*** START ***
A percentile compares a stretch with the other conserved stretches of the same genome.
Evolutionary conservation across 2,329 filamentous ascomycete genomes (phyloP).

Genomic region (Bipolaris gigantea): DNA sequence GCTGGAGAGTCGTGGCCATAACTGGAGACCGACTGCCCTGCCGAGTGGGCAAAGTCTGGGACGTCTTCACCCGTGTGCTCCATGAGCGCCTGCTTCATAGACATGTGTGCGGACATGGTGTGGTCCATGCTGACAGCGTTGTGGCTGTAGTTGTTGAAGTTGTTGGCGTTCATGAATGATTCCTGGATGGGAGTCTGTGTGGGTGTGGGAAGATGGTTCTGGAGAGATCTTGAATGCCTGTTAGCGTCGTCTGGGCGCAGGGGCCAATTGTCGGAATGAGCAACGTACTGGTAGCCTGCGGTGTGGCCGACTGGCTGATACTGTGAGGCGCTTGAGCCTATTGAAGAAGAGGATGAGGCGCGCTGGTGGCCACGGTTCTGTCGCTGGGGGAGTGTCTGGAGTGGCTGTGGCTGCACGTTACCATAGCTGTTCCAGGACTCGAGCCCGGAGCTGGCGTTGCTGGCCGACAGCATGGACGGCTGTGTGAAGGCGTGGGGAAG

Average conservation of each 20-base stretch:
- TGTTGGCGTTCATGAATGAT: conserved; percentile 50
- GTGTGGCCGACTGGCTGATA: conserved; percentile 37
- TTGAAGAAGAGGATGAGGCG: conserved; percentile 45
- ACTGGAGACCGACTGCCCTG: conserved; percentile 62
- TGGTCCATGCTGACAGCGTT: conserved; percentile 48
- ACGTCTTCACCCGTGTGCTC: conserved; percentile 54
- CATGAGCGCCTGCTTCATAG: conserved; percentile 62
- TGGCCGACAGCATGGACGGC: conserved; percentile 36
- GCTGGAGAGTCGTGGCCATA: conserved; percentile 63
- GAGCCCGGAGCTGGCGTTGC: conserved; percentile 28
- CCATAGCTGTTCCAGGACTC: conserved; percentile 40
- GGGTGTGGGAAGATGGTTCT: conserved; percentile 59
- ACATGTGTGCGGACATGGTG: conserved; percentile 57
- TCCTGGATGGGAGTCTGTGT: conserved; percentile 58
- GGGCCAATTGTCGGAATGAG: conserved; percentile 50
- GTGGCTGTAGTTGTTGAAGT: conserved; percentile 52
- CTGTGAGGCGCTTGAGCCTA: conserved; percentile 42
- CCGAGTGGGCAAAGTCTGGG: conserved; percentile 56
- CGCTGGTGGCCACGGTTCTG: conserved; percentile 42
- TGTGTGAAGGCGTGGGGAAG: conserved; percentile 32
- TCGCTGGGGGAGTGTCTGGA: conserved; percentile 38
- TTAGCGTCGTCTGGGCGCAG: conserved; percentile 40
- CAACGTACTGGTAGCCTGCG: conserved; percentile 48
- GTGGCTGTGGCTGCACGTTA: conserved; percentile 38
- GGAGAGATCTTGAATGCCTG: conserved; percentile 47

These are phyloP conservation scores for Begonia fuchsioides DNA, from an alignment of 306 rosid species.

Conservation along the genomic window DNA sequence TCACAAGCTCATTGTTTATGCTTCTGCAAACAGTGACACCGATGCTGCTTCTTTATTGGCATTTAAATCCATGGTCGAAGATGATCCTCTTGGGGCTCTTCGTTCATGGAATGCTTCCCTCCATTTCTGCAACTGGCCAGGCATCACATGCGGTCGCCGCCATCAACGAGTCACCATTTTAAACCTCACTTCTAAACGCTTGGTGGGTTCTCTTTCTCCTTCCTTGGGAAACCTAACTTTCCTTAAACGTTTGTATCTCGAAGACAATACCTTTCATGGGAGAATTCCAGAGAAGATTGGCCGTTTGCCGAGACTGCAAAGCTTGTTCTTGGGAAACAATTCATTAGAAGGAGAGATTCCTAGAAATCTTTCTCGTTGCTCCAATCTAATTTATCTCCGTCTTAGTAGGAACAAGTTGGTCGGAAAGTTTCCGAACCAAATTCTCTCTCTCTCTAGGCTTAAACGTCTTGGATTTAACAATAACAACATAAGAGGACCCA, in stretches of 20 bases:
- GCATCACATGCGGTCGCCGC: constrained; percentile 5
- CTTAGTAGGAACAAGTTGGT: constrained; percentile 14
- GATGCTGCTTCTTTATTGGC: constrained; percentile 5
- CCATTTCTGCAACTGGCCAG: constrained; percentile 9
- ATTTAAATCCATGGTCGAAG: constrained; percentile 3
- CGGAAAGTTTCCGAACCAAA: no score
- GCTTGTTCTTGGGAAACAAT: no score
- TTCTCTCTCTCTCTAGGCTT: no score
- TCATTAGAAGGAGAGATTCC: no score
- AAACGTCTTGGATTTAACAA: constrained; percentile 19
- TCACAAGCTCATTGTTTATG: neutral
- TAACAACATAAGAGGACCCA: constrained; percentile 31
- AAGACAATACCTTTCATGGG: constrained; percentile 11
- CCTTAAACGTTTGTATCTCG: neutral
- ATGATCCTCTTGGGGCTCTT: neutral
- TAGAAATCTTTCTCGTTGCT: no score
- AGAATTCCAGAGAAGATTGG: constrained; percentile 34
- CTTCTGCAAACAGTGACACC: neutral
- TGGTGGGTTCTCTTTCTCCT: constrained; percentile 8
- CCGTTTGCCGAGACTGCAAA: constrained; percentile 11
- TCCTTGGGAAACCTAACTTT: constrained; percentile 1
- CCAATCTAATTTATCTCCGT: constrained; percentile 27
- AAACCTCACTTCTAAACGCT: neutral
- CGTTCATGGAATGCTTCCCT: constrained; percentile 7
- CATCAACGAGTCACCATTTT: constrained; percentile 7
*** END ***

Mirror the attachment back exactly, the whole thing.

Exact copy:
A percentile compares a stretch with the other conserved stretches of the same genome.
Evolutionary conservation across 2,329 filamentous ascomycete genomes (phyloP).

Genomic region (Bipolaris gigantea): DNA sequence GCTGGAGAGTCGTGGCCATAACTGGAGACCGACTGCCCTGCCGAGTGGGCAAAGTCTGGGACGTCTTCACCCGTGTGCTCCATGAGCGCCTGCTTCATAGACATGTGTGCGGACATGGTGTGGTCCATGCTGACAGCGTTGTGGCTGTAGTTGTTGAAGTTGTTGGCGTTCATGAATGATTCCTGGATGGGAGTCTGTGTGGGTGTGGGAAGATGGTTCTGGAGAGATCTTGAATGCCTGTTAGCGTCGTCTGGGCGCAGGGGCCAATTGTCGGAATGAGCAACGTACTGGTAGCCTGCGGTGTGGCCGACTGGCTGATACTGTGAGGCGCTTGAGCCTATTGAAGAAGAGGATGAGGCGCGCTGGTGGCCACGGTTCTGTCGCTGGGGGAGTGTCTGGAGTGGCTGTGGCTGCACGTTACCATAGCTGTTCCAGGACTCGAGCCCGGAGCTGGCGTTGCTGGCCGACAGCATGGACGGCTGTGTGAAGGCGTGGGGAAG

Average conservation of each 20-base stretch:
- TGTTGGCGTTCATGAATGAT: conserved; percentile 50
- GTGTGGCCGACTGGCTGATA: conserved; percentile 37
- TTGAAGAAGAGGATGAGGCG: conserved; percentile 45
- ACTGGAGACCGACTGCCCTG: conserved; percentile 62
- TGGTCCATGCTGACAGCGTT: conserved; percentile 48
- ACGTCTTCACCCGTGTGCTC: conserved; percentile 54
- CATGAGCGCCTGCTTCATAG: conserved; percentile 62
- TGGCCGACAGCATGGACGGC: conserved; percentile 36
- GCTGGAGAGTCGTGGCCATA: conserved; percentile 63
- GAGCCCGGAGCTGGCGTTGC: conserved; percentile 28
- CCATAGCTGTTCCAGGACTC: conserved; percentile 40
- GGGTGTGGGAAGATGGTTCT: conserved; percentile 59
- ACATGTGTGCGGACATGGTG: conserved; percentile 57
- TCCTGGATGGGAGTCTGTGT: conserved; percentile 58
- GGGCCAATTGTCGGAATGAG: conserved; percentile 50
- GTGGCTGTAGTTGTTGAAGT: conserved; percentile 52
- CTGTGAGGCGCTTGAGCCTA: conserved; percentile 42
- CCGAGTGGGCAAAGTCTGGG: conserved; percentile 56
- CGCTGGTGGCCACGGTTCTG: conserved; percentile 42
- TGTGTGAAGGCGTGGGGAAG: conserved; percentile 32
- TCGCTGGGGGAGTGTCTGGA: conserved; percentile 38
- TTAGCGTCGTCTGGGCGCAG: conserved; percentile 40
- CAACGTACTGGTAGCCTGCG: conserved; percentile 48
- GTGGCTGTGGCTGCACGTTA: conserved; percentile 38
- GGAGAGATCTTGAATGCCTG: conserved; percentile 47

These are phyloP conservation scores for Begonia fuchsioides DNA, from an alignment of 306 rosid species.

Conservation along the genomic window DNA sequence TCACAAGCTCATTGTTTATGCTTCTGCAAACAGTGACACCGATGCTGCTTCTTTATTGGCATTTAAATCCATGGTCGAAGATGATCCTCTTGGGGCTCTTCGTTCATGGAATGCTTCCCTCCATTTCTGCAACTGGCCAGGCATCACATGCGGTCGCCGCCATCAACGAGTCACCATTTTAAACCTCACTTCTAAACGCTTGGTGGGTTCTCTTTCTCCTTCCTTGGGAAACCTAACTTTCCTTAAACGTTTGTATCTCGAAGACAATACCTTTCATGGGAGAATTCCAGAGAAGATTGGCCGTTTGCCGAGACTGCAAAGCTTGTTCTTGGGAAACAATTCATTAGAAGGAGAGATTCCTAGAAATCTTTCTCGTTGCTCCAATCTAATTTATCTCCGTCTTAGTAGGAACAAGTTGGTCGGAAAGTTTCCGAACCAAATTCTCTCTCTCTCTAGGCTTAAACGTCTTGGATTTAACAATAACAACATAAGAGGACCCA, in stretches of 20 bases:
- GCATCACATGCGGTCGCCGC: constrained; percentile 5
- CTTAGTAGGAACAAGTTGGT: constrained; percentile 14
- GATGCTGCTTCTTTATTGGC: constrained; percentile 5
- CCATTTCTGCAACTGGCCAG: constrained; percentile 9
- ATTTAAATCCATGGTCGAAG: constrained; percentile 3
- CGGAAAGTTTCCGAACCAAA: no score
- GCTTGTTCTTGGGAAACAAT: no score
- TTCTCTCTCTCTCTAGGCTT: no score
- TCATTAGAAGGAGAGATTCC: no score
- AAACGTCTTGGATTTAACAA: constrained; percentile 19
- TCACAAGCTCATTGTTTATG: neutral
- TAACAACATAAGAGGACCCA: constrained; percentile 31
- AAGACAATACCTTTCATGGG: constrained; percentile 11
- CCTTAAACGTTTGTATCTCG: neutral
- ATGATCCTCTTGGGGCTCTT: neutral
- TAGAAATCTTTCTCGTTGCT: no score
- AGAATTCCAGAGAAGATTGG: constrained; percentile 34
- CTTCTGCAAACAGTGACACC: neutral
- TGGTGGGTTCTCTTTCTCCT: constrained; percentile 8
- CCGTTTGCCGAGACTGCAAA: constrained; percentile 11
- TCCTTGGGAAACCTAACTTT: constrained; percentile 1
- CCAATCTAATTTATCTCCGT: constrained; percentile 27
- AAACCTCACTTCTAAACGCT: neutral
- CGTTCATGGAATGCTTCCCT: constrained; percentile 7
- CATCAACGAGTCACCATTTT: constrained; percentile 7